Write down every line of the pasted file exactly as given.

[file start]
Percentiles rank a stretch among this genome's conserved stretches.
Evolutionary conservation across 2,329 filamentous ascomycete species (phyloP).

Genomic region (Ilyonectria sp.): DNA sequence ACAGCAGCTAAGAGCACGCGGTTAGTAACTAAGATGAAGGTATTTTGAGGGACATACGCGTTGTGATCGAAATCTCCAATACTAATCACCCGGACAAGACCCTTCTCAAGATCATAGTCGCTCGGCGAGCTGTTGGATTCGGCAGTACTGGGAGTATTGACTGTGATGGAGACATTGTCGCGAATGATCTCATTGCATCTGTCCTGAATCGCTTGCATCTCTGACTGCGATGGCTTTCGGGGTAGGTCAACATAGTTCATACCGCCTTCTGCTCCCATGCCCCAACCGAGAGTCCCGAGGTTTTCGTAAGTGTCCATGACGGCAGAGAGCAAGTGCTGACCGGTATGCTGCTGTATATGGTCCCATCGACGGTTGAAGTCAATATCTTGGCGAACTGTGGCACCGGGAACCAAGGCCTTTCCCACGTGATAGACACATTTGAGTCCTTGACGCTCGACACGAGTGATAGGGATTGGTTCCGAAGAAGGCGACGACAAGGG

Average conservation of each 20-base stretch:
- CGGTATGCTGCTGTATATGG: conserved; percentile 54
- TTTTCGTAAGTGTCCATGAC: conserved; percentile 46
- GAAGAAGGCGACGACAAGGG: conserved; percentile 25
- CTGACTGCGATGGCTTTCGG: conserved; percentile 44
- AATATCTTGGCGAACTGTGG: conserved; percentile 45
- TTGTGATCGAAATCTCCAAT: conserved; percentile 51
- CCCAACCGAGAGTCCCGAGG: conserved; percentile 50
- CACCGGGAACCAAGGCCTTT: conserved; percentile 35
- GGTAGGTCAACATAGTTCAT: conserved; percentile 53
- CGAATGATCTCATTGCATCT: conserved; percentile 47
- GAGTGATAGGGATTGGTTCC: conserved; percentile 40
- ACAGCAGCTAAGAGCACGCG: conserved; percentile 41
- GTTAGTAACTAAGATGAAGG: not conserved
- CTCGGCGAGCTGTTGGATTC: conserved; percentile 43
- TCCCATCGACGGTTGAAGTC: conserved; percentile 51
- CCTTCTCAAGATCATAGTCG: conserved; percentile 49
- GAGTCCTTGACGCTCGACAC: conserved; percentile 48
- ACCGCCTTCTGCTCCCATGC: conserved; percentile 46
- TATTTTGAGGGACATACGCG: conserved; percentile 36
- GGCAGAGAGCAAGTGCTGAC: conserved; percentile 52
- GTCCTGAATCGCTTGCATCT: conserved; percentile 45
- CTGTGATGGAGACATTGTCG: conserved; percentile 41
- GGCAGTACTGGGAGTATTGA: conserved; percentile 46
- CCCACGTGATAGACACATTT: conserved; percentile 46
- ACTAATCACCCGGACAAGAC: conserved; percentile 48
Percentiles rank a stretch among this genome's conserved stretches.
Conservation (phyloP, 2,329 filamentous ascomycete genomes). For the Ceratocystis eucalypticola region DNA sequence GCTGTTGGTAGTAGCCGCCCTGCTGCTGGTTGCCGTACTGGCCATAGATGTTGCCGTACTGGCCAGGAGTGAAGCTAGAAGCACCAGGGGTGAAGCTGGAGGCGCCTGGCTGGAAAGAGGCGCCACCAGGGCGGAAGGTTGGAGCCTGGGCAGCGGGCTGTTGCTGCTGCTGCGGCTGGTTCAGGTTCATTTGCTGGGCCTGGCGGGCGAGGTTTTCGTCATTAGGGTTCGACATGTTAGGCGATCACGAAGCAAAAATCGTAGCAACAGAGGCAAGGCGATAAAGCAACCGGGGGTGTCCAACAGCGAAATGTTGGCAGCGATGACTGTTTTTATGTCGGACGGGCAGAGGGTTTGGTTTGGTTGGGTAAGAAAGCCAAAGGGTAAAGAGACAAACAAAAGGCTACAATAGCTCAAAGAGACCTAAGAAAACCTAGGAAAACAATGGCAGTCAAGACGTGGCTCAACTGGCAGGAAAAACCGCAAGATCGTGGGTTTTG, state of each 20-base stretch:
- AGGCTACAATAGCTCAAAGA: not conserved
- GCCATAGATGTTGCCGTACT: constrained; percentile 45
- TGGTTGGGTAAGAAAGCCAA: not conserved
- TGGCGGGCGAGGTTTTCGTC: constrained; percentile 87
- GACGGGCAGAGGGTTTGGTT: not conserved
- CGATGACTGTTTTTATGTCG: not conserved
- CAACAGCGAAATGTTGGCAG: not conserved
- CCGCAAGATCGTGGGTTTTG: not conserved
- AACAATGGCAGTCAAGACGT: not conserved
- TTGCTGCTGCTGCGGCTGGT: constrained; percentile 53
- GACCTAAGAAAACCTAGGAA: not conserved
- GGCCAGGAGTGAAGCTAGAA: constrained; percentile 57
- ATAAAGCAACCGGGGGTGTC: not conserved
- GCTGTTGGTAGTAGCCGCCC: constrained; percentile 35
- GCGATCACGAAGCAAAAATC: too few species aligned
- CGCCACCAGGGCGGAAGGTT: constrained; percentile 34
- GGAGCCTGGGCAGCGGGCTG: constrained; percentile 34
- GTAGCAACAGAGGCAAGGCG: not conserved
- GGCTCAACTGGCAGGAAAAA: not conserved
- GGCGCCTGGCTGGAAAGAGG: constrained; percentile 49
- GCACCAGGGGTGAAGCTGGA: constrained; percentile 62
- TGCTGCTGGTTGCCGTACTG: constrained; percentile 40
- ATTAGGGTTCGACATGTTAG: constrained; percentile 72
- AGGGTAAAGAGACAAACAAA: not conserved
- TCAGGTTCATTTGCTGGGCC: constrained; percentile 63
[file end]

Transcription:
Percentiles rank a stretch among this genome's conserved stretches.
Evolutionary conservation across 2,329 filamentous ascomycete species (phyloP).

Genomic region (Ilyonectria sp.): DNA sequence ACAGCAGCTAAGAGCACGCGGTTAGTAACTAAGATGAAGGTATTTTGAGGGACATACGCGTTGTGATCGAAATCTCCAATACTAATCACCCGGACAAGACCCTTCTCAAGATCATAGTCGCTCGGCGAGCTGTTGGATTCGGCAGTACTGGGAGTATTGACTGTGATGGAGACATTGTCGCGAATGATCTCATTGCATCTGTCCTGAATCGCTTGCATCTCTGACTGCGATGGCTTTCGGGGTAGGTCAACATAGTTCATACCGCCTTCTGCTCCCATGCCCCAACCGAGAGTCCCGAGGTTTTCGTAAGTGTCCATGACGGCAGAGAGCAAGTGCTGACCGGTATGCTGCTGTATATGGTCCCATCGACGGTTGAAGTCAATATCTTGGCGAACTGTGGCACCGGGAACCAAGGCCTTTCCCACGTGATAGACACATTTGAGTCCTTGACGCTCGACACGAGTGATAGGGATTGGTTCCGAAGAAGGCGACGACAAGGG

Average conservation of each 20-base stretch:
- CGGTATGCTGCTGTATATGG: conserved; percentile 54
- TTTTCGTAAGTGTCCATGAC: conserved; percentile 46
- GAAGAAGGCGACGACAAGGG: conserved; percentile 25
- CTGACTGCGATGGCTTTCGG: conserved; percentile 44
- AATATCTTGGCGAACTGTGG: conserved; percentile 45
- TTGTGATCGAAATCTCCAAT: conserved; percentile 51
- CCCAACCGAGAGTCCCGAGG: conserved; percentile 50
- CACCGGGAACCAAGGCCTTT: conserved; percentile 35
- GGTAGGTCAACATAGTTCAT: conserved; percentile 53
- CGAATGATCTCATTGCATCT: conserved; percentile 47
- GAGTGATAGGGATTGGTTCC: conserved; percentile 40
- ACAGCAGCTAAGAGCACGCG: conserved; percentile 41
- GTTAGTAACTAAGATGAAGG: not conserved
- CTCGGCGAGCTGTTGGATTC: conserved; percentile 43
- TCCCATCGACGGTTGAAGTC: conserved; percentile 51
- CCTTCTCAAGATCATAGTCG: conserved; percentile 49
- GAGTCCTTGACGCTCGACAC: conserved; percentile 48
- ACCGCCTTCTGCTCCCATGC: conserved; percentile 46
- TATTTTGAGGGACATACGCG: conserved; percentile 36
- GGCAGAGAGCAAGTGCTGAC: conserved; percentile 52
- GTCCTGAATCGCTTGCATCT: conserved; percentile 45
- CTGTGATGGAGACATTGTCG: conserved; percentile 41
- GGCAGTACTGGGAGTATTGA: conserved; percentile 46
- CCCACGTGATAGACACATTT: conserved; percentile 46
- ACTAATCACCCGGACAAGAC: conserved; percentile 48
Percentiles rank a stretch among this genome's conserved stretches.
Conservation (phyloP, 2,329 filamentous ascomycete genomes). For the Ceratocystis eucalypticola region DNA sequence GCTGTTGGTAGTAGCCGCCCTGCTGCTGGTTGCCGTACTGGCCATAGATGTTGCCGTACTGGCCAGGAGTGAAGCTAGAAGCACCAGGGGTGAAGCTGGAGGCGCCTGGCTGGAAAGAGGCGCCACCAGGGCGGAAGGTTGGAGCCTGGGCAGCGGGCTGTTGCTGCTGCTGCGGCTGGTTCAGGTTCATTTGCTGGGCCTGGCGGGCGAGGTTTTCGTCATTAGGGTTCGACATGTTAGGCGATCACGAAGCAAAAATCGTAGCAACAGAGGCAAGGCGATAAAGCAACCGGGGGTGTCCAACAGCGAAATGTTGGCAGCGATGACTGTTTTTATGTCGGACGGGCAGAGGGTTTGGTTTGGTTGGGTAAGAAAGCCAAAGGGTAAAGAGACAAACAAAAGGCTACAATAGCTCAAAGAGACCTAAGAAAACCTAGGAAAACAATGGCAGTCAAGACGTGGCTCAACTGGCAGGAAAAACCGCAAGATCGTGGGTTTTG, state of each 20-base stretch:
- AGGCTACAATAGCTCAAAGA: not conserved
- GCCATAGATGTTGCCGTACT: constrained; percentile 45
- TGGTTGGGTAAGAAAGCCAA: not conserved
- TGGCGGGCGAGGTTTTCGTC: constrained; percentile 87
- GACGGGCAGAGGGTTTGGTT: not conserved
- CGATGACTGTTTTTATGTCG: not conserved
- CAACAGCGAAATGTTGGCAG: not conserved
- CCGCAAGATCGTGGGTTTTG: not conserved
- AACAATGGCAGTCAAGACGT: not conserved
- TTGCTGCTGCTGCGGCTGGT: constrained; percentile 53
- GACCTAAGAAAACCTAGGAA: not conserved
- GGCCAGGAGTGAAGCTAGAA: constrained; percentile 57
- ATAAAGCAACCGGGGGTGTC: not conserved
- GCTGTTGGTAGTAGCCGCCC: constrained; percentile 35
- GCGATCACGAAGCAAAAATC: too few species aligned
- CGCCACCAGGGCGGAAGGTT: constrained; percentile 34
- GGAGCCTGGGCAGCGGGCTG: constrained; percentile 34
- GTAGCAACAGAGGCAAGGCG: not conserved
- GGCTCAACTGGCAGGAAAAA: not conserved
- GGCGCCTGGCTGGAAAGAGG: constrained; percentile 49
- GCACCAGGGGTGAAGCTGGA: constrained; percentile 62
- TGCTGCTGGTTGCCGTACTG: constrained; percentile 40
- ATTAGGGTTCGACATGTTAG: constrained; percentile 72
- AGGGTAAAGAGACAAACAAA: not conserved
- TCAGGTTCATTTGCTGGGCC: constrained; percentile 63